The electrical arcs between electrodes 22 and 24 in the fluid are used to generate shock waves in the fluid. Each pulse of high voltage applied to the electrodes 22 and 24 forms an arc across the electrodes. The voltage pulses may have amplitudes as low as 500 volts, but preferably, the voltage amplitudes are in the range of 1000 volts to 10,000 volts. The balloon 26 may be filled with water or saline in order to gently fix the balloon in the walls of the artery or vein, for example, in direct proximity with the calcified lesion. The fluid may also contain an x-ray contrast to permit fluoroscopic viewing of the catheter during use. Once the catheter 20 is positioned with the guide wire (not shown), the physician or operator can start applying the high voltage pulses to the electrodes to form the shock waves that crack the calcified plaque. Such shockwaves will be conducted through the fluid, through the balloon, through the blood and vessel wall to the calcified lesion where the energy will break the hardened plaque without the application of excessive pressure by the balloon on the walls of the artery.

FIG. 4 is a simplified equivalent circuit diagram of a system according to an embodiment of the invention. Here it may be seen that a capacitance stores a high voltage. When a switch 60 is closed, the voltage drop across the electrodes 22 and 24 begins to quickly rise at an initially low current level. After a dwell time, when the voltage across the electrodes reaches the breakdown voltage of the fluid between the electrodes, an electrical arc occurs across the electrodes. The arc causes a steam bubble to form between the electrodes and a relatively high current to flow through the electrodes. The expansion of the bubble forms a first or leading edge shock wave. After a time, the steam bubble cools and condenses causing the bubble to collapse. The collapsing bubble has the potential for forming a second or trailing edge shock wave. As previously mentioned, the trailing edge shock wave is relatively unreliable exhibiting inconsistent intensities from shock wave to shock wave. Hence, it is the leading edge shock wave that holds the most promise for reliable therapy.

It has been found that effective shock wave intensity may be accomplished without holding the high voltage pulses on during the entire extent of their corresponding steam bubbles. Moreover, terminating the application of the high voltage before steam bubble collapse can serve to preserve electrode material, permitting a pair of electrodes to last for an increased number of applied high voltage pulses. Still further, as will be seen subsequently, early termination of the high voltage can also be used to advantage in controlling the temperature within the balloon fluid.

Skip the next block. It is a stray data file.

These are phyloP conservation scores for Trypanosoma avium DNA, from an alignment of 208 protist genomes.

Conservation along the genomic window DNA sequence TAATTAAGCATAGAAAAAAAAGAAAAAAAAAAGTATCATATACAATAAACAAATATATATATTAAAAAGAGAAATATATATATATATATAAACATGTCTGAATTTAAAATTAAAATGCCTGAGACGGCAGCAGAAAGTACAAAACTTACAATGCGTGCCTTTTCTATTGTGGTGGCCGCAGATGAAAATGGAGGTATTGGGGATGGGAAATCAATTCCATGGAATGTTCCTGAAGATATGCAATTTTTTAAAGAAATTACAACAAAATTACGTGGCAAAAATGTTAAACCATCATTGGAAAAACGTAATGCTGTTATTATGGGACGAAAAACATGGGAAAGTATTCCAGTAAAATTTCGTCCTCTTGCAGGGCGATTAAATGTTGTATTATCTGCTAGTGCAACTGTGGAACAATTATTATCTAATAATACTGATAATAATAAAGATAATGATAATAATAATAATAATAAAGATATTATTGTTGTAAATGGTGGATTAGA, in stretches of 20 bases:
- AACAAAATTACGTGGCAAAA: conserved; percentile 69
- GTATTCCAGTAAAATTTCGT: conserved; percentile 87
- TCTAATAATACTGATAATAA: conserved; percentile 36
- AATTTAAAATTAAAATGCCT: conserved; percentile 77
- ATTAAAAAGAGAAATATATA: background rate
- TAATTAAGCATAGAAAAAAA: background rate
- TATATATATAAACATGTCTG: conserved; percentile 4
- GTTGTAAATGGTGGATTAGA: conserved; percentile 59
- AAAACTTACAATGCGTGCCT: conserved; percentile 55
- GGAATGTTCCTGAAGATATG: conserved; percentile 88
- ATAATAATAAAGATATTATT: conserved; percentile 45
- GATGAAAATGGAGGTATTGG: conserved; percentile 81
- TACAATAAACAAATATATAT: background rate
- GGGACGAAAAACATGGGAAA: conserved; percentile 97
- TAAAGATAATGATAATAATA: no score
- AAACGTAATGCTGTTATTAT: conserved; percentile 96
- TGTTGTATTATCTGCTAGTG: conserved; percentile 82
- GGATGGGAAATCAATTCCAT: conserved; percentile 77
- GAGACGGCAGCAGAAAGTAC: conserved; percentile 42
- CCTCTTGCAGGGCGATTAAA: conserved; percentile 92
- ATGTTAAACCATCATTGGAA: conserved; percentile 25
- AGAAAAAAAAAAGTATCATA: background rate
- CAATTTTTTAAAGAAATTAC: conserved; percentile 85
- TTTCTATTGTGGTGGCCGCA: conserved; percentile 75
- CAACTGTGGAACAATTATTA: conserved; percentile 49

FIG. 5 is a graph illustrating a high voltage pulse applied to a pair of electrical arc shock wave producing electrodes and the resulting current flow through the electrodes in accordance with an embodiment of the invention. When the switch 60 (FIG. 4) is first closed, the voltage across the electrodes quickly rises to a level 70. During this time, as shown by dashed lines 72, the current through the electrodes is relatively low. After a dwell time (Td), the arc occurs between the electrodes. At this time the steam bubble begins to form and a high current begins to flow through the electrodes. In accordance with embodiments of the invention, responsive to the current through the electrodes, the application of the high voltage is terminated. This conserves energy applied to the electrodes, causing the electrodes to remain useful for a greater number of pulses than otherwise would be the case if the high voltage were applied longer or sustained throughout the bubble existence. The advantages of controlling the applied energy in this manner are obtained without adversely affecting the intensity of the leading edge shock waves produced.

FIG. 6 is a schematic diagram of a power source 80 for use in an electrical arc shock wave angioplasty catheter according to an embodiment of the invention. The power source 80 has an output terminal 82 that may be coupled to electrode 22 of FIG. 1 and an output terminal 84 that may be coupled to electrode 24 of FIG. 1. A switch circuit 86 selectively applies a high voltage on line 88 across the electrodes. A microprocessor 90, or other similar control circuitry, such as a gate array, controls the overall operation of the source 80. A Field Programmable Gate Array (FPGA) may also be substituted for the microprocessor in a manner know in the art. The microprocessor 90 is coupled to the switch 86 by an optical driver 92. The switch includes a current sensor 94 that includes a current sensing resistor 96 that generates a signal that is applied to an optical isolator 98 when the current flowing through the electrodes reaches a predetermined limit, such as, for example, fifty (50) amperes.